COVID-19 has been tough on everyone and, without a doubt, our industry’s frontline workers have borne much of the brunt. Yet have you ever wondered why some healthcare professionals seem to be doing better than others? Gary R. Simonds, MD, MHCDS, and Wayne M. Sotile, PhD have some insights. They’ve spent years studying what makes some workers thrive under extreme stress while others crumble.
“What we found is that the ‘thrivers’ are those individuals who instill habits that create a high level of resilience—and this resilience enables them to cope in hard times,” says Dr. Sotile, coauthor along with Dr. Simonds of the book Thriving in Healthcare: A Positive Approach to Reclaim Balance and Avoid Burnout in Your Busy Life (Huron|Studer Group Publishing, 2019, ISBN: 978-1-62218-108-7, $32.00).
Drs. Simonds and Sotile say honing those resilience-building habits will not only give nurses a sense of control now, it also sets them up to thrive in the aftermath of the pandemic.
“Our major resilience challenges do not come during a crisis; they unfold in the wake of the trauma,” says Dr. Simonds. “But when healthcare workers embrace evidence-based resilience-building habits, they can actually experience ‘post-traumatic growth’ instead.”
If you’re looking for an easy way to remember the fundamentals of resilience-building, the doctors suggest the acronym WIRED:
W—Focus on your personal wellness. This new normal will endure, and your resilience will hinge on your self-care of your mind, body, spirit, and emotions.
I—Solicit input. Learning about your stressors boosts perceived and actual control—two resilience keys.
R—Recognize what is working and what you are proud of, about your team, your organization, your family, and yourself.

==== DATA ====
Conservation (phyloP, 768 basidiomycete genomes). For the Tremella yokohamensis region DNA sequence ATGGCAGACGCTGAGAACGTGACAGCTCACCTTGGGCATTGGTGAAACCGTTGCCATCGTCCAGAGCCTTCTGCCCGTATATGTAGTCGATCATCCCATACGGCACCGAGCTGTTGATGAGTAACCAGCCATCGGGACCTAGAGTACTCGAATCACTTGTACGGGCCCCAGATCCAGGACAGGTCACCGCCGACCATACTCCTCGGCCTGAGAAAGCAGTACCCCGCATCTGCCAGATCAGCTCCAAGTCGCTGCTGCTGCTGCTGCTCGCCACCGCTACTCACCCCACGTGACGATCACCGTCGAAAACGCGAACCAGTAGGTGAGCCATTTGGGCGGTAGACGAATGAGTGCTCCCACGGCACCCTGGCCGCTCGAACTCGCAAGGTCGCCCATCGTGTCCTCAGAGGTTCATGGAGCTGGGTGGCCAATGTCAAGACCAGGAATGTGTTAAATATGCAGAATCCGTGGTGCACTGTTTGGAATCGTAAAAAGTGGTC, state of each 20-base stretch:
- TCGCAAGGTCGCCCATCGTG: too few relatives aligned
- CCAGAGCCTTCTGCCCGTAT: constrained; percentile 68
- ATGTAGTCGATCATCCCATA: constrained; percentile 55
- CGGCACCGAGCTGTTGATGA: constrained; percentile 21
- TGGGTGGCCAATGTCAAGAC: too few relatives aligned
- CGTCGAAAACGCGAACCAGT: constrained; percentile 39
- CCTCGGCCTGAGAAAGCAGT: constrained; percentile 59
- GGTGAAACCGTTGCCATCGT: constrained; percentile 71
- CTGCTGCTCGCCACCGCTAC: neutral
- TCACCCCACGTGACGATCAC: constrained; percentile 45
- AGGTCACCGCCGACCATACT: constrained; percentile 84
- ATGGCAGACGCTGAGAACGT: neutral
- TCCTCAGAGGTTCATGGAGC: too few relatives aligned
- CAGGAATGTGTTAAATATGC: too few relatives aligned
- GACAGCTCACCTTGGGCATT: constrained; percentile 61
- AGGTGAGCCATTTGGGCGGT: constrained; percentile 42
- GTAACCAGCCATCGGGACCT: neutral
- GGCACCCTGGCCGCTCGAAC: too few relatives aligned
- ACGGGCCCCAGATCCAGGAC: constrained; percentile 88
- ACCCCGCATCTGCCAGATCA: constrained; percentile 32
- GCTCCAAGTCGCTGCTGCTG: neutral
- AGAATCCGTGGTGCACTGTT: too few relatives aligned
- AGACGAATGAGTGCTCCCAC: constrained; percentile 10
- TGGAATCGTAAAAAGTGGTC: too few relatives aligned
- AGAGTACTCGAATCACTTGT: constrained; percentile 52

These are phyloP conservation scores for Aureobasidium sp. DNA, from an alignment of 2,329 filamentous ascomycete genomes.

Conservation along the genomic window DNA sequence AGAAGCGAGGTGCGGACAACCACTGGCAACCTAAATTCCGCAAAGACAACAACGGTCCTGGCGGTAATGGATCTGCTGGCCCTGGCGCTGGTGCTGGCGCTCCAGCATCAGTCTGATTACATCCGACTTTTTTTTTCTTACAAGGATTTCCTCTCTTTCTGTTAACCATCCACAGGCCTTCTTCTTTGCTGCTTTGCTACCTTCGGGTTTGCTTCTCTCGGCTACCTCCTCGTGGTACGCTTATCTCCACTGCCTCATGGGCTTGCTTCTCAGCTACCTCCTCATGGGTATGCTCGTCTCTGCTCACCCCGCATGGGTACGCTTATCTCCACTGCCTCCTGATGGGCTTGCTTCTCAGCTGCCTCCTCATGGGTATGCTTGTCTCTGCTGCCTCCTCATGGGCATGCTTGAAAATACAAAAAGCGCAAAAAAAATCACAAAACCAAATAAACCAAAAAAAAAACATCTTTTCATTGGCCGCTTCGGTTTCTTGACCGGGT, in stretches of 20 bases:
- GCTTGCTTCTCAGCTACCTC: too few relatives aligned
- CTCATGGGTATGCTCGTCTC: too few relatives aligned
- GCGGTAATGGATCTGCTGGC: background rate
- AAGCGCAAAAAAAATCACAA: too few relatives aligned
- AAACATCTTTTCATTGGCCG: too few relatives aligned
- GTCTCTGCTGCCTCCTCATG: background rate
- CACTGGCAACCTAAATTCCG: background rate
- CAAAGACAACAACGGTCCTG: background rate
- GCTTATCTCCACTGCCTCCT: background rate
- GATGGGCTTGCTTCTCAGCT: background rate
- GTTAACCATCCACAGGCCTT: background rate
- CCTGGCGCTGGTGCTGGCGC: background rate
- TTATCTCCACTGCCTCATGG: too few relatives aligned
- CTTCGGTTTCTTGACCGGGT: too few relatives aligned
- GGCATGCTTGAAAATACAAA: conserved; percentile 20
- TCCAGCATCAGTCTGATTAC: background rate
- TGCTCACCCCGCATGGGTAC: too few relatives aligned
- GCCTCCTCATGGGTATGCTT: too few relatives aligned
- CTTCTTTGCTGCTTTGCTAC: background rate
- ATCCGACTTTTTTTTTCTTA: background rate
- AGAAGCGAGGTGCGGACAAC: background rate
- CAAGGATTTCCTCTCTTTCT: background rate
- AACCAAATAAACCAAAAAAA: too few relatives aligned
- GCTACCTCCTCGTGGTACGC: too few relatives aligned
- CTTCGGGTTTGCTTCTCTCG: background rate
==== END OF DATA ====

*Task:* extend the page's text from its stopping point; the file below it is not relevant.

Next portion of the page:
E—Do what is needed to boost your efficacy (task-specific self-confidence). We tend to enjoy doing what we are good at doing. The new normal requires learning new skills.
D—Now is the time to heighten dialogue with your team, your leaders, and your loved ones. Broadening and deepening your relationships is the most crucial resilience factor.
Here are a few more specific tips nurses can try:
Take a daily “humanity” break. Take short breaks during your day to focus on positivity, quiet, laughter, fresh air, and humanity. Relax with a cup of hot tea or perhaps a bottle of water and a piece of fresh fruit. Do a 15-minute meditation. Leave the building at lunch for a 20-minute stroll. Sit outdoors and take in the sun and fresh air.
“These are small things nurses too often deny themselves, but they can shift the mood in profound ways,” says Dr. Simonds.
Regularly add to your personal emotional and relationship energy reserves. Store up positive experiences like playing with your child, going on a backyard picnic date with your partner, or watching a funny movie on your day off. That way, the “withdrawals” that come with the constant or emergent stress you are facing won’t “break” your coping abilities.
Debrief the effects of daily “battle.” Instead of putting on a tough face and soldiering on, be open about how you are affected by the painful experiences you’re having every day. Find a trusted colleague, friend, or family member to help you process the feelings of shock, despair, outrage, anger, or guilt that you feel.